July 30, 1998

Senate Oversight Hearing on NRC is a Fraud

This oversight hearing on the Nuclear Regulatory Commission by the Senate Subcommittee on Nuclear Safety is a fraud. This fraud becomes transparent in an examination of the junkets financed by the Nuclear Energy Institute, the well-funded lobbying arm of the nuclear industry. The examination, Irradiated Las Vegas Junkets, reveals that the Environment and Public Works Committee Counsel, Andrew Wheeler, received two trips from the Nuclear Energy Institute.

Mr. Wheeler enjoyed an all-expense-paid-trip to Las Vegas for a fact-finding tour of Yucca Mountain, the potential repository site for high level nuclear waste. His accommodations in Las Vegas, Nev., were not lacking if he stayed in the same hotel other Congressional staffers used on their trips to Yucca Mountain. On at least one occasion staffers stayed at the Rio Suite Casino Resort, a five-star hotel, with a sandy beach by the pool, 15 restaurants, the Copacabana Showroom, golf course, 20 retails stores and the world?s largest public wine collection.

"The nuclear industry should not be funding trips for Congressional staff. This outrageous practice is nothing more than another avenue to subvert the democratic process," said Wenonah Hauter, director of Public Citizen?s Critical Mass Energy Project.

Wheeler also received a junket to New Orleans for the purpose of touring the Waterford nuclear power plant. His stay just happened to coincide with the Jazz Festival in New Orleans, where he stayed at the four-star Westin Canal Place Hotel in the French Quarter, offering a heated rooftop pool, complete health club facilities and a marble bath.

"Mr. Wheeler is only a small part of the problem because the whole system is corrupt," said Auke Piersma, energy policy analyst with Public Citizen?s Critical Mass Energy Project. "However, there are several reactors within driving distance of Washington, D.C., he could have visited. But they probably didn?t have any jazz music playing."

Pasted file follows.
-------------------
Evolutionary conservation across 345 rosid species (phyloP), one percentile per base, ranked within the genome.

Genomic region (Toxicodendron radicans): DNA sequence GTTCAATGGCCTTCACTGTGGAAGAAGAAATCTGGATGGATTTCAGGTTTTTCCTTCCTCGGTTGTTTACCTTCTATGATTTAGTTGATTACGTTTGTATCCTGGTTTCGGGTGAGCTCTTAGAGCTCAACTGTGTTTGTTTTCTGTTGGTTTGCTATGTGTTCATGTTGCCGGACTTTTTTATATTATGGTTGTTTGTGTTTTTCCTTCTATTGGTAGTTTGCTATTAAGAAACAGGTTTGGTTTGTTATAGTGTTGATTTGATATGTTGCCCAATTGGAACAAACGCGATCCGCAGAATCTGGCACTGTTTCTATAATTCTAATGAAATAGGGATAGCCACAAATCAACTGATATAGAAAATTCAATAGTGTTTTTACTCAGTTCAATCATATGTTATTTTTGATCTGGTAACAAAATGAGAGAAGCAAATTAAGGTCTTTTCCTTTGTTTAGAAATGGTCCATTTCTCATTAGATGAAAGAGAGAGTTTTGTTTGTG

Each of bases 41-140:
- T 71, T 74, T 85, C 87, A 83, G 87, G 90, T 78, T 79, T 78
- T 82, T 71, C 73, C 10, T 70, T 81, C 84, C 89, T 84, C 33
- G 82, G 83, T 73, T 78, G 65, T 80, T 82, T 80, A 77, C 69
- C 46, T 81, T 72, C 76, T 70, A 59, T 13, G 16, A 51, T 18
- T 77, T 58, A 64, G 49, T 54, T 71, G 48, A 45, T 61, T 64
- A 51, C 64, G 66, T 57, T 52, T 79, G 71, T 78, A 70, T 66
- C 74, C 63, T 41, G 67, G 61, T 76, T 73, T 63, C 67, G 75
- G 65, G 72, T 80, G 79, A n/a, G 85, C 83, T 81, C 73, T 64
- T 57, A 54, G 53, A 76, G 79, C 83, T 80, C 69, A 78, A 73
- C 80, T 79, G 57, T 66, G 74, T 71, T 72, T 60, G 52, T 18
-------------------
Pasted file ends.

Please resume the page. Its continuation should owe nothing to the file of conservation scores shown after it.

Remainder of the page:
This efforts comes at a time when deregulation of the electric utility industry will cause many nuclear utilities to cut corners on nuclear safety. A Public Citizen report released earlier this year, Questioning the Authority, showed that 42 reactors were non-competitive in their regions.

"In a time of deregulated markets the nuclear utilities will be hemorrhaging large sums of money from the operation of these white elephants and their operators will be under great pressure to stop the bleeding. Our concern is that the safety programs will be the first to go," Hauter said.

The Senate Subcommittee on Nuclear Safety is holding this oversight hearing on the Nuclear Regulatory Commission for the unstated purpose of sending a message to the NRC that they over-regulate. The Commission has already bowed to this Committee by removing five plants from NRC?s Watch List, the nation?s most problem-plagued reactors.

"This hearing should have happened a year ago when the Millstone fiasco occurred," said Jim Riccio, staff attorney with Public Citizen?s Critical Mass Energy Project. "The hearing?s focus should have been on the lack enforcement by the NRC and the resultant shutdowns throughout New England."

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